Poor Freddie Quell (a resurrected from the ashes Joaquin Phoenix) – the guy was doomed from the start.  From infancy, the people he loved the most were destined to ruin him – his father a drunk and his mother insane.  Adrift at sea in war-time, a lovely girl named Doris (Madisen Beaty) starts writing him letters.  When he returns home to court her, he realizes she is too young, only sixteen, and uncomfortably dedicated to the idea of their love.  Freddie has no choice but to go away.

Years pass and his troubles brew, soothed only by his homebrewed hooch and pleasures of the flesh.  Finally, he stumbles drunk onto a party boat lit up like a Christmas tree, afloat on a San Franciscan dock and temporarily home to The Cause.  There love finds him again, in the form of a charismatic cult leader named Lancaster Dodd (Philip Seymour Hoffman – exceeding even his own increasingly high standards of acting) who introduces himself to a nervous Freddie as “just a man.”  But their love, too, is doomed.

Of course none of this is presented so cleanly.  The calculated precision of Paul Thomas Anderson’s direction, clean lines of Mihai Malaimare Jr’s photography, and the impeccable production design of Jack Fisk create a strange dichotomy to the chaos living within the characters being studied.  Continue reading

The Spin on Paul Thomas Anderson

A master schooling a master.

In honor of the release of The Master later this month, The Spin is turning its wheels towards Paul Thomas Anderson – writer/director extraordinaire – a true auteur. The great chronicler of Southern California, cancers both physical and metaphorical, dysfunctional makeshift families, deranged father-figures, damaged sons, melancholy and death is arguably the most ambitious American filmmaker working today. But he has only achieved that status through evolution…through finding his voice. Here we will revisit his three most signature works: Boogie Nights, Magnolia and There Will Be Blood and track the course of his discovery.

“This is the film I want them to remember me by.” – Jack Horner, Boogie Nights

On its surface, Boogie Nights – the grand piece of nostalgia celebrating a pre-AIDS, pre-video porntopia – would appear as a lark – a jokey, ballsy, “Look, Ma, I’m a Hipster Director!” type feature designed to showcase a young man’s skill behind the camera and his cocky nerve to tell a scandalous tale. When you look deeper, the film is anything but that.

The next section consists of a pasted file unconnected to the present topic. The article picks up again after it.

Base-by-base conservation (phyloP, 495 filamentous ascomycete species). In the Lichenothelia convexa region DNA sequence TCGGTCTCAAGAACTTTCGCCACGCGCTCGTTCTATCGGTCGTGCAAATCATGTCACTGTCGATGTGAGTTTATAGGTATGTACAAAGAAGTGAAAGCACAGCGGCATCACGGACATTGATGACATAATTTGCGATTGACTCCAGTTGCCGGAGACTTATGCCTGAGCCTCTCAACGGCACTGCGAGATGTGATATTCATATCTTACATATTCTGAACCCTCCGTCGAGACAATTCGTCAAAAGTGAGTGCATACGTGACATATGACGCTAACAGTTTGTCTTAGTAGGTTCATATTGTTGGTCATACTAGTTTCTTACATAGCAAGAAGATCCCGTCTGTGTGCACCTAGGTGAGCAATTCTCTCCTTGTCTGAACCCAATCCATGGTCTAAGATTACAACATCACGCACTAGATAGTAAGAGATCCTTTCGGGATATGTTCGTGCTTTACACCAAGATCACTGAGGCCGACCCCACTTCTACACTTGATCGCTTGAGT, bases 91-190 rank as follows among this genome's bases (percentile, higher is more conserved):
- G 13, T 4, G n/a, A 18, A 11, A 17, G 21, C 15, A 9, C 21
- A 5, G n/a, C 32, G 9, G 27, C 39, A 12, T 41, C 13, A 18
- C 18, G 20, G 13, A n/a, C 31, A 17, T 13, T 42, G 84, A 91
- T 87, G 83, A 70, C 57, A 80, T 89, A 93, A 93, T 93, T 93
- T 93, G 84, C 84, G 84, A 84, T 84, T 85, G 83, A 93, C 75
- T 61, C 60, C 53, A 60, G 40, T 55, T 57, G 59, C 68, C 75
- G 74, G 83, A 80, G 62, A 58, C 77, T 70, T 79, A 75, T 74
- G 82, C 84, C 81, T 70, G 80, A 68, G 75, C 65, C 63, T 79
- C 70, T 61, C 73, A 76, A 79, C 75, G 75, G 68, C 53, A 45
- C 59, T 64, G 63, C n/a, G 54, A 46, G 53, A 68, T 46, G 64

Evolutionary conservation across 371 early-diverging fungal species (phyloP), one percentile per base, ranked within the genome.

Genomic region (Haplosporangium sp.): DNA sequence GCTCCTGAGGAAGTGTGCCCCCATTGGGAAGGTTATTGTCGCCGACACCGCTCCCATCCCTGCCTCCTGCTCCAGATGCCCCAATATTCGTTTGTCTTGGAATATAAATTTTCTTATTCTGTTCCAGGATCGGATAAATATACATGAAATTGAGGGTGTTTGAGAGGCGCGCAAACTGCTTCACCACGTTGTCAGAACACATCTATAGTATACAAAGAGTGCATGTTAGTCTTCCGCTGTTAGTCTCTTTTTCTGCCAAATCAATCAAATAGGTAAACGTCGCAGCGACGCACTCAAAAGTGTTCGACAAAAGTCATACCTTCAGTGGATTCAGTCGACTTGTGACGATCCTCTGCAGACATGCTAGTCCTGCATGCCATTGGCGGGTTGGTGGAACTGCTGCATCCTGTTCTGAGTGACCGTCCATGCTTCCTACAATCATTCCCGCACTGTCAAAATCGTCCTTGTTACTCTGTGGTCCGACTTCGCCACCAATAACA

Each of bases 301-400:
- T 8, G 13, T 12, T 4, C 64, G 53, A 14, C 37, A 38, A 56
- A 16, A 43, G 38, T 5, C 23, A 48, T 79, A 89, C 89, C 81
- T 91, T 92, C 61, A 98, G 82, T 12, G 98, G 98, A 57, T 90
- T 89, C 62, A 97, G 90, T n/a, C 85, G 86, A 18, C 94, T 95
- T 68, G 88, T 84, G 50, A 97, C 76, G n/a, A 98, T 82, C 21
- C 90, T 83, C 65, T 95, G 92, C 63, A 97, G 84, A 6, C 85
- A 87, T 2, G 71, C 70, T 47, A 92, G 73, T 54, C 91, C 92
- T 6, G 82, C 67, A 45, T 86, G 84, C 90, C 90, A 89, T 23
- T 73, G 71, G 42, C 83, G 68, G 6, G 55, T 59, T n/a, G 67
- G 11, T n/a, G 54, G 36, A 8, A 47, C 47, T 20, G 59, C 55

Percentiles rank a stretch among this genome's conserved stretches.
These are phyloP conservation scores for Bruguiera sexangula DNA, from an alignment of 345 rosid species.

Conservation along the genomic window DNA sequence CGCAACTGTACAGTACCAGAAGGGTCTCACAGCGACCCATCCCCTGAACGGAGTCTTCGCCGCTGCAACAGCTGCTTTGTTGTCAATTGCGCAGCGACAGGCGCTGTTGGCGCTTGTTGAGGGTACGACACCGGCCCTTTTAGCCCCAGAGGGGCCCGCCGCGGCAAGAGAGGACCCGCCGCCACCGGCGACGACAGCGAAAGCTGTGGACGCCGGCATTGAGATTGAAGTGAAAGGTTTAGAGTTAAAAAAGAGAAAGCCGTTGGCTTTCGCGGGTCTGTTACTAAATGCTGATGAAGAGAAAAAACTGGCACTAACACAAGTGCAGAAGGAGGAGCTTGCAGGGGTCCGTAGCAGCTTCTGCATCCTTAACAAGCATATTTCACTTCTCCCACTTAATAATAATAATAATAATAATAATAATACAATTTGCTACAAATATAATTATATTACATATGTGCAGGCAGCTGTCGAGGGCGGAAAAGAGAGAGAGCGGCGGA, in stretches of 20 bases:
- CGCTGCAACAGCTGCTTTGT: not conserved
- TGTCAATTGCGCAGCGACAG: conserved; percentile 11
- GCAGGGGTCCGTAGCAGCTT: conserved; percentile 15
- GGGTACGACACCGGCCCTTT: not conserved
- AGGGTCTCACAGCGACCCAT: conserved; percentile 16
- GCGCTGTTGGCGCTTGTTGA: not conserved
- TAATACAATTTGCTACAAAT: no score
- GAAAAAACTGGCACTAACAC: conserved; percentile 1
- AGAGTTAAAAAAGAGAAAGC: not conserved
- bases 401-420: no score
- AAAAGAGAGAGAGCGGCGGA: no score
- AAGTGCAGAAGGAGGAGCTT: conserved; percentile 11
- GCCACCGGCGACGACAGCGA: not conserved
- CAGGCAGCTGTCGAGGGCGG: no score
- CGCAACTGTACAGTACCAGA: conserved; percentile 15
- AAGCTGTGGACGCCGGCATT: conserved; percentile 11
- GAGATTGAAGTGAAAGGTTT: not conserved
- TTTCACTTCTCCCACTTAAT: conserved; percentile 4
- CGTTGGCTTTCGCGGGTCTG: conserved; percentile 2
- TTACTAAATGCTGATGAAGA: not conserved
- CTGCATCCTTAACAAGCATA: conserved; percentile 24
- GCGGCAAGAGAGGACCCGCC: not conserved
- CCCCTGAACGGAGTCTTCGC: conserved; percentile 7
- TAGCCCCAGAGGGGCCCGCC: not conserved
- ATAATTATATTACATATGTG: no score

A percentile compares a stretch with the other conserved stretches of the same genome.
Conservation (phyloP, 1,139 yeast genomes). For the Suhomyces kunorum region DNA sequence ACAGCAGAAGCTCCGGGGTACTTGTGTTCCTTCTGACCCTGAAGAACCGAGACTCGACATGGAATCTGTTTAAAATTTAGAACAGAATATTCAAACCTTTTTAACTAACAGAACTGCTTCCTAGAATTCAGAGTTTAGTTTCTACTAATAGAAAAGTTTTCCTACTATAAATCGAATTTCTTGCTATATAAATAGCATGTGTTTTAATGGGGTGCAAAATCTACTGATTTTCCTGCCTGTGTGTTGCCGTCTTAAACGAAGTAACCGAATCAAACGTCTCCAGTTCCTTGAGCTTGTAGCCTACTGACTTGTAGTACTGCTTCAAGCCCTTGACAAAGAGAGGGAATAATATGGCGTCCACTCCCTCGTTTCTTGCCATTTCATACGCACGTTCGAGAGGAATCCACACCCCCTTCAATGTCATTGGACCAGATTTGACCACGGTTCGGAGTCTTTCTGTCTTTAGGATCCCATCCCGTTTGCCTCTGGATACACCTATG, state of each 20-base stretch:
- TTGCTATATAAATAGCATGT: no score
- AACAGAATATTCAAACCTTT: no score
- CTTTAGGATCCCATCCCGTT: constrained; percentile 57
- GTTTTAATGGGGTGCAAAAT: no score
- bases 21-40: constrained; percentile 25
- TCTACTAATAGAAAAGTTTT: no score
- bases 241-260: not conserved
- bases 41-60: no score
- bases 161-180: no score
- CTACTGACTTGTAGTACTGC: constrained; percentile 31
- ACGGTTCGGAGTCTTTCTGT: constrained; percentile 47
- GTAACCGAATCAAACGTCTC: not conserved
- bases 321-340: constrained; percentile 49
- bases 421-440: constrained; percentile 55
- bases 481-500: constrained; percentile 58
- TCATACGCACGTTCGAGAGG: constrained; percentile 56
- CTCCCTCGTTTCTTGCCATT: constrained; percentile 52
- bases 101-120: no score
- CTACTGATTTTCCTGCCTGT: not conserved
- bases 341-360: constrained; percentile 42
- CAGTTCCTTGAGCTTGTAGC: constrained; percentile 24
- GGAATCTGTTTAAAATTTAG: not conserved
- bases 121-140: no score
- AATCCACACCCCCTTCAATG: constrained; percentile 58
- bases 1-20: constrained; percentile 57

Continue reading

The Greatest Living Film Composers

Recently I couldn’t decide if I wanted to write a scathing critique focusing on the banality of the painfully quirky (500) Days of Summer or pen a love letter to The “feel good” Final Destination where we gleefully watched ridiculously good-looking and stupid young people die in unfathomably moronic and elaborate stunt-deaths — in 3D no less! — but neither film really warrants such efforts or talk.  In times like these when searching for things worthy of writing about, my thoughts turn to my blog’s old stand-by and most popular feature:  The Greatest “Blank of All Time” Lists.

I’ve toyed for quite some time with doing a list of film’s greatest cinematographers — which, by the way would look something like this:  Conrad L. Hall, Freddie Francis, Roger Deakins, Sven Nykvist, Caleb Deschanel (Zooey/Summer Finn’s accomplished father), Robert Elswit, Emmanuel Lubezki…but I digress — Continue reading

Revisiting Paris, Texas — The Best Film of the 1980’s

Let’s go for a drive.





Paris, Texas

Putting the two words together is something of an oxymoron.  A comma between them becomes a pregnant pause.  Two places couldn’t be further apart than Paris and Texas.  We can’t seem to come to terms with its existence as a real place…but then we see a picture of that barren stretch of land.  For a man named Travis and his son Hunter it becomes the center of their universe, the origin of all things, a place achingly unreachable, alive only in their dreams where they long to be with a woman named Jane in a faraway land where the purchase of a remote plot of dirt represents the key to a happiness that could never be.

It’s a place that can only exist as an “idea   ——-   of her…love…family…redemption…the movies.” Continue reading